There’s always room at the inn, so to speak, at the home of Marisa and Rockfield D’Amour.
Over the years they have opened their home to friends relocating to metro Atlanta, young people who needed a safe place to stay for various reasons, or folks who were in between jobs or aiming for college.
“We’re just used to having a lot of people around,” Marisa D’Amour said. “I never know who I’m taking home with me.”
The giving spirit is part of her DNA. Her mom, a longtime schoolteacher in the Bronx, grew up in foster care and as an adult, became a foster parent herself. D’Amour grew up with an array of foster siblings, learning early on the importance of sharing and helping others.
“My mother always made sure we had room enough for someone else,” she said. “We wanted to see people happy.”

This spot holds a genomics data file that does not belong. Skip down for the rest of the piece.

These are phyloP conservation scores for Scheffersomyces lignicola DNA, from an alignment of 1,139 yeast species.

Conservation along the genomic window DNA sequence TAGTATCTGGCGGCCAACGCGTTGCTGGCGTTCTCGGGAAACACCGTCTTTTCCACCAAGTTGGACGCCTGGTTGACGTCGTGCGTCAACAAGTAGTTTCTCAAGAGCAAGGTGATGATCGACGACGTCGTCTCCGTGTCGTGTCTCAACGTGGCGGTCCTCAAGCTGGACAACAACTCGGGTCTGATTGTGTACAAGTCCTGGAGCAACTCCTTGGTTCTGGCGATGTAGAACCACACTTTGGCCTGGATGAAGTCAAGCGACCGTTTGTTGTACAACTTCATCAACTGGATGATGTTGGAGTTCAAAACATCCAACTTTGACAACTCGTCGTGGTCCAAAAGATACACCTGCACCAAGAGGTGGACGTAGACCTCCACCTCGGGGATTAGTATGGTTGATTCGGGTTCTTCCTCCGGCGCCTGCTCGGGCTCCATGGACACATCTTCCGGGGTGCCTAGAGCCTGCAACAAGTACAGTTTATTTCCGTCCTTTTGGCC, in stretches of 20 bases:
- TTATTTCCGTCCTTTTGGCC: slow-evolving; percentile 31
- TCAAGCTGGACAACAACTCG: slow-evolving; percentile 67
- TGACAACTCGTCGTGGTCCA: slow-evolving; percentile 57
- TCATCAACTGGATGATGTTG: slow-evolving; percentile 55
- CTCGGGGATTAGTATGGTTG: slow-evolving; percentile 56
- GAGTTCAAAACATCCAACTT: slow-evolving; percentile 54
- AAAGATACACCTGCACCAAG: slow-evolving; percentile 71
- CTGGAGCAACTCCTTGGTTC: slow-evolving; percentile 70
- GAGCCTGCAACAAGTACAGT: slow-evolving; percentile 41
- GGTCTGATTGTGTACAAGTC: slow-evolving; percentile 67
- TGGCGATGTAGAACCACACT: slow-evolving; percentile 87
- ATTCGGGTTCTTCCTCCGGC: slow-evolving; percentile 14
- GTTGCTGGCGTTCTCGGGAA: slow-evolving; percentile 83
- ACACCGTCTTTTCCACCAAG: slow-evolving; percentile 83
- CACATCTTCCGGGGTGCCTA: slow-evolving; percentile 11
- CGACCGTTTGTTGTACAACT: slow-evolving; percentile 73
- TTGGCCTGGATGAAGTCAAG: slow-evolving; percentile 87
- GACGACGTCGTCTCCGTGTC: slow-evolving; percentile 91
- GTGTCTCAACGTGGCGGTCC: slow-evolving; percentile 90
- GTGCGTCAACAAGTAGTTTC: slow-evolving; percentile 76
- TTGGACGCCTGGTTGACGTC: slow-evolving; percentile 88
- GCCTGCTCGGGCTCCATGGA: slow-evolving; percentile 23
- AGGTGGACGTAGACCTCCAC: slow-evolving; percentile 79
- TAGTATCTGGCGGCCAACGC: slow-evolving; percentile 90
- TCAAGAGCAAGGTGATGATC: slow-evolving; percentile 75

After school at Rutgers University, where she met her future husband, D’Amour came south and earned a law degree at John Marshall School. Today, she and Rockfield live in west metro Atlanta, where she’s an attorney and he’s a student affairs coordinator at Chattahoochee Technical College. They have a daughter, 6-year-old Brooke, but in keeping with family tradition, they open their home to those who need a temporary haven and a family environment.
“Our home has been home to people that are up in the air about whether they want to go to college, finish college if they started or just simply find a steady job,” Marisa D’Amour said. “We’ve paid for classes, cell phone bills and even car notes in some cases. If you were in some form of transition and my husband and I heard about it and there was something we could do to help, we would do it.”